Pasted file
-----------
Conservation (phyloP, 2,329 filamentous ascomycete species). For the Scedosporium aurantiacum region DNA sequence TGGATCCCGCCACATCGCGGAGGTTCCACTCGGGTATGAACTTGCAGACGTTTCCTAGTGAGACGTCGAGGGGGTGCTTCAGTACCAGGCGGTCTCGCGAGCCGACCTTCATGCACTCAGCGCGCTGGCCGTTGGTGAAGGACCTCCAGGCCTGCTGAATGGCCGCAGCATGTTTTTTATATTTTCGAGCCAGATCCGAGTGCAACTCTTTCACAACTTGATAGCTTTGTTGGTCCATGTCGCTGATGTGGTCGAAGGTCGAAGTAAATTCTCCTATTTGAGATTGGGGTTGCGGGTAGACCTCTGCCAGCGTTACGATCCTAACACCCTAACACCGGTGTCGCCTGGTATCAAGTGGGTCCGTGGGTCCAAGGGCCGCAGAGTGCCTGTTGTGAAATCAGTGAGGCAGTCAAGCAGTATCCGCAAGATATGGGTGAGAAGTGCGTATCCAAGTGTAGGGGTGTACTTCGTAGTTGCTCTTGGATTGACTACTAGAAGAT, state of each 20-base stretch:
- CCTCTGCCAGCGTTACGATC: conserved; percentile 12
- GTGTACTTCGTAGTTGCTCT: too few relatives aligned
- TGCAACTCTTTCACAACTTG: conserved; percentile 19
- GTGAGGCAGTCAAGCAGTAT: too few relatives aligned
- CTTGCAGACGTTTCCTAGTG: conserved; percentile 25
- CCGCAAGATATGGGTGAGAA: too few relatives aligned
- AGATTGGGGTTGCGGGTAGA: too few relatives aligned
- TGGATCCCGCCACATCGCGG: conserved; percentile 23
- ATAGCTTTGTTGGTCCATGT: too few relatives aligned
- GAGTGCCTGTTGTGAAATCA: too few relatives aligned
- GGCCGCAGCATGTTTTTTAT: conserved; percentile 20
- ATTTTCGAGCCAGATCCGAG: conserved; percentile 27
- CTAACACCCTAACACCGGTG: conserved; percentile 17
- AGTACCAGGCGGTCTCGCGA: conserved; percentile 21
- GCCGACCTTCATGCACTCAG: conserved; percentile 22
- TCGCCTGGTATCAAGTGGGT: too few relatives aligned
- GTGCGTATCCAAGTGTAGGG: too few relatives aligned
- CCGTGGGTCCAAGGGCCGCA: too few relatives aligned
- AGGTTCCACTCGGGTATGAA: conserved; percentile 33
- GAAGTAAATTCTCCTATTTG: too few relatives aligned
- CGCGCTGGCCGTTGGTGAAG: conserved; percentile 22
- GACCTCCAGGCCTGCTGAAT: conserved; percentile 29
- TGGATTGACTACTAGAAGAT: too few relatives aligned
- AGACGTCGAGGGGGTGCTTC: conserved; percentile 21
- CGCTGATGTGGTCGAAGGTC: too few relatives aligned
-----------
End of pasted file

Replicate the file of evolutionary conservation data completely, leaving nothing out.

Conservation (phyloP, 2,329 filamentous ascomycete species). For the Scedosporium aurantiacum region DNA sequence TGGATCCCGCCACATCGCGGAGGTTCCACTCGGGTATGAACTTGCAGACGTTTCCTAGTGAGACGTCGAGGGGGTGCTTCAGTACCAGGCGGTCTCGCGAGCCGACCTTCATGCACTCAGCGCGCTGGCCGTTGGTGAAGGACCTCCAGGCCTGCTGAATGGCCGCAGCATGTTTTTTATATTTTCGAGCCAGATCCGAGTGCAACTCTTTCACAACTTGATAGCTTTGTTGGTCCATGTCGCTGATGTGGTCGAAGGTCGAAGTAAATTCTCCTATTTGAGATTGGGGTTGCGGGTAGACCTCTGCCAGCGTTACGATCCTAACACCCTAACACCGGTGTCGCCTGGTATCAAGTGGGTCCGTGGGTCCAAGGGCCGCAGAGTGCCTGTTGTGAAATCAGTGAGGCAGTCAAGCAGTATCCGCAAGATATGGGTGAGAAGTGCGTATCCAAGTGTAGGGGTGTACTTCGTAGTTGCTCTTGGATTGACTACTAGAAGAT, state of each 20-base stretch:
- CCTCTGCCAGCGTTACGATC: conserved; percentile 12
- GTGTACTTCGTAGTTGCTCT: too few relatives aligned
- TGCAACTCTTTCACAACTTG: conserved; percentile 19
- GTGAGGCAGTCAAGCAGTAT: too few relatives aligned
- CTTGCAGACGTTTCCTAGTG: conserved; percentile 25
- CCGCAAGATATGGGTGAGAA: too few relatives aligned
- AGATTGGGGTTGCGGGTAGA: too few relatives aligned
- TGGATCCCGCCACATCGCGG: conserved; percentile 23
- ATAGCTTTGTTGGTCCATGT: too few relatives aligned
- GAGTGCCTGTTGTGAAATCA: too few relatives aligned
- GGCCGCAGCATGTTTTTTAT: conserved; percentile 20
- ATTTTCGAGCCAGATCCGAG: conserved; percentile 27
- CTAACACCCTAACACCGGTG: conserved; percentile 17
- AGTACCAGGCGGTCTCGCGA: conserved; percentile 21
- GCCGACCTTCATGCACTCAG: conserved; percentile 22
- TCGCCTGGTATCAAGTGGGT: too few relatives aligned
- GTGCGTATCCAAGTGTAGGG: too few relatives aligned
- CCGTGGGTCCAAGGGCCGCA: too few relatives aligned
- AGGTTCCACTCGGGTATGAA: conserved; percentile 33
- GAAGTAAATTCTCCTATTTG: too few relatives aligned
- CGCGCTGGCCGTTGGTGAAG: conserved; percentile 22
- GACCTCCAGGCCTGCTGAAT: conserved; percentile 29
- TGGATTGACTACTAGAAGAT: too few relatives aligned
- AGACGTCGAGGGGGTGCTTC: conserved; percentile 21
- CGCTGATGTGGTCGAAGGTC: too few relatives aligned